In a sign of its concern over the turmoil at US Speedskating, the United States Olympic Committee is pressuring the federation's board of directors to begin reworking the sport's management and governance.
The Tribune has learned that USOC chief executive Scott Blackmun sent a letter to board President Thomas Frank late last week in which Blackmun said the federation needed to change the makeup, authority and purview of its board.
The letter obliquely mentioned the possibility of using what Blackmun told the Tribune was the "nuclear option" of decertifying the federation if the speedskating board did not act. The USOC can move on its own under the provisions of the Ted Stevens Amateur Sports Act and its bylaws.
The USOC letter urged speedskating to appoint independent directors — the USS board currently has none, despite existing USOC guidelines to have them — and to stop the involvement of volunteer board members engaging in day-to-day operations that should be handled by paid staff.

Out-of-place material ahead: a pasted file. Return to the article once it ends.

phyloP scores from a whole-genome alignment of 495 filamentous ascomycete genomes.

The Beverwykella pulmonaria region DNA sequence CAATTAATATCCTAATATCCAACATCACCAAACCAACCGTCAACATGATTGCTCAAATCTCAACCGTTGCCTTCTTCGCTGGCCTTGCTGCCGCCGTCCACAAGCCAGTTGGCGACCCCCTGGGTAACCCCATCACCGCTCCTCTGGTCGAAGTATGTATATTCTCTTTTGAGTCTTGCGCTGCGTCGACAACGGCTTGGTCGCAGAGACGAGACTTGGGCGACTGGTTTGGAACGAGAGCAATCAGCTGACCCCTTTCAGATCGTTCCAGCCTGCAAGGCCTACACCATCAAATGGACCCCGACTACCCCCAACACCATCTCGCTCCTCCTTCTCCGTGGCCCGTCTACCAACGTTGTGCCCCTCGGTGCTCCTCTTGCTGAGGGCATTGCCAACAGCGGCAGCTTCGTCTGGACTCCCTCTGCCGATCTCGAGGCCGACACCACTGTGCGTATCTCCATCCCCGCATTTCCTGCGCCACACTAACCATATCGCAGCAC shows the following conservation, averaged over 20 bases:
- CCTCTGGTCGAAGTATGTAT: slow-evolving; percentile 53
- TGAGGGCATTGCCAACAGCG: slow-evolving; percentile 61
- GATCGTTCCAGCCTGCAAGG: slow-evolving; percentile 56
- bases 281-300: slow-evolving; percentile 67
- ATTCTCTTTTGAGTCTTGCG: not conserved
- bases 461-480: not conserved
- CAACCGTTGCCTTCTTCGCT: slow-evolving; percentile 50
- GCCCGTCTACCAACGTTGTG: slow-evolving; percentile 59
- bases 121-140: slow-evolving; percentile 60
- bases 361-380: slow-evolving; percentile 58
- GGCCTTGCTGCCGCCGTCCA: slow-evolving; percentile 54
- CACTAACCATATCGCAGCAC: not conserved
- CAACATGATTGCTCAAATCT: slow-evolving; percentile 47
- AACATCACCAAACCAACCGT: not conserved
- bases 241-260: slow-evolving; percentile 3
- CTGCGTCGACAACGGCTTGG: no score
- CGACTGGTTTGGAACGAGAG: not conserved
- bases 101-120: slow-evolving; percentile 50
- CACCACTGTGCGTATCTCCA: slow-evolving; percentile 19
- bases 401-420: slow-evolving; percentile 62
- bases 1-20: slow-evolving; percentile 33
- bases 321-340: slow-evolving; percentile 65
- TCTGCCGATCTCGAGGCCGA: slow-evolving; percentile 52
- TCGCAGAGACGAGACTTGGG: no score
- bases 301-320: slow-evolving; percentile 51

The USS board was to discuss the letter at a meeting by telephone Monday night. Its first step likely will be to fill the open spot on its board with an independent member.
The sport and its board have been swirling in controversy the last few months. Last month, the Tribune reported that for years the organization has been plagued by myriad financial and organizational problems, partly stemming from board interference. Its most recently tax filing shows it finished with a deficit of more than $750,000 to an operating budget of $4.3 million.
Blackmun's letter indicated the USOC was getting involved because the chaos and friction inside speedskating was affecting support of athletes and their competitive results less than a year from the next Winter Olympics.
The U.S. short-track team, based in Salt Lake City, has split into three factions. Meanwhile, many of the long-track skaters prefer to train outside Salt Lake City, even though they receive less financial support by doing that.